The terms of trade measures the rate of exchange of one product for another when two countries trade.

David Ricardo's theory of comparative advantage explains that if countries specialise in the production of the good/service in which they have a comparative advantage, then all countries can move outside their PPF and gain from trade. How the gains from trade are distributed depends on the terms of trade.

We calculate the terms of trade as an index number using the following formula:

Terms of Trade Index (ToT) = 100 x Average export price index / Average import price index

If a country can buy more imports with a given quantity of exports, its terms of trade have improved.

For example, during the commodity price boom, many resource-exporting developing countries experienced increases in their terms of trade. In other words, for the same physical quantity of exports (copper, rubber, oil etc.) as before, they could buy more consumer and capital goods from abroad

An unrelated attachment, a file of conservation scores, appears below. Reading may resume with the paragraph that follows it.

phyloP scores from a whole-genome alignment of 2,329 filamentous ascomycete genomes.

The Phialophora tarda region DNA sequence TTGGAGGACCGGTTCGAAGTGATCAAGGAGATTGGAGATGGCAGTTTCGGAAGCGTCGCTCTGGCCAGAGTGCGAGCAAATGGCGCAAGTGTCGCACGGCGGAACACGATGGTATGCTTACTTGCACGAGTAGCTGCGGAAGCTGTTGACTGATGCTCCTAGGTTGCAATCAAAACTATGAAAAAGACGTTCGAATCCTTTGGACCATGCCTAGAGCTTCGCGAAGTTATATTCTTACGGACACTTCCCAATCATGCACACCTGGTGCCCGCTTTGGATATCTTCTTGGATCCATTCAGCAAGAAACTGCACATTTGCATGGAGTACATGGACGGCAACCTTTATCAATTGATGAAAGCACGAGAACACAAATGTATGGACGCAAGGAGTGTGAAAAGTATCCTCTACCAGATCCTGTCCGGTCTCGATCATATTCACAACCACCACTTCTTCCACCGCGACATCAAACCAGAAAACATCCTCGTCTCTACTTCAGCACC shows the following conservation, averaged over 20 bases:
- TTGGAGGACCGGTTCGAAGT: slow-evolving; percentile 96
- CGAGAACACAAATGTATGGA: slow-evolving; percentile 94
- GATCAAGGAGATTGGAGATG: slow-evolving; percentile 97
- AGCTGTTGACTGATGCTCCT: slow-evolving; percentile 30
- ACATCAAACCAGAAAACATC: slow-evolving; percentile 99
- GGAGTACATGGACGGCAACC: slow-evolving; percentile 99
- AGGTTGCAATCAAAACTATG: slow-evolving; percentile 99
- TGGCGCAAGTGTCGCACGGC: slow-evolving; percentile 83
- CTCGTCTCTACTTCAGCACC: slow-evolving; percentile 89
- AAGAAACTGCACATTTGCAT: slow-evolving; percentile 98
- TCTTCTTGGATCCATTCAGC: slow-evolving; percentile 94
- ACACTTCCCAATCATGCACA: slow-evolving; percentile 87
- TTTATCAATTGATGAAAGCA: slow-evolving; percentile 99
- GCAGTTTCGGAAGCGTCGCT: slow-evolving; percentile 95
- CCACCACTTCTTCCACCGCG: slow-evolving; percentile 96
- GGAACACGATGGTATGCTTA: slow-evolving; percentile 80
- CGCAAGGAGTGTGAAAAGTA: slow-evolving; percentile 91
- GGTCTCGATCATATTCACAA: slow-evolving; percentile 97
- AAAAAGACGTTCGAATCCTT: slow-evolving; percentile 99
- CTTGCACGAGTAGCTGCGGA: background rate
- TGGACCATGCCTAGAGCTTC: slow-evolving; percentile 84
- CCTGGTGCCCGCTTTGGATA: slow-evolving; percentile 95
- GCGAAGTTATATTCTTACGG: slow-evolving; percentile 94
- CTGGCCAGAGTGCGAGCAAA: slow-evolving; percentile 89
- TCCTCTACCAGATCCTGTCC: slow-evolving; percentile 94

If import prices rise faster than export prices, the terms of trade have deteriorated. A greater volume of exports has to be sold to finance a given amount of imported goods and services. Typically this leads to a fall in the standard of living because imports of food and technologies are more costly

The terms of trade fluctuate in line with changes in export and import prices. The exchange rate and the rate of inflation can both influence the direction of any change in the terms of trade

A key variable for many developing countries is the world price received for primary commodity exports e.g. the world export price for Brazilian coffee, raw sugar cane, iron ore and soybeans.

Significance of changes in the terms of trade
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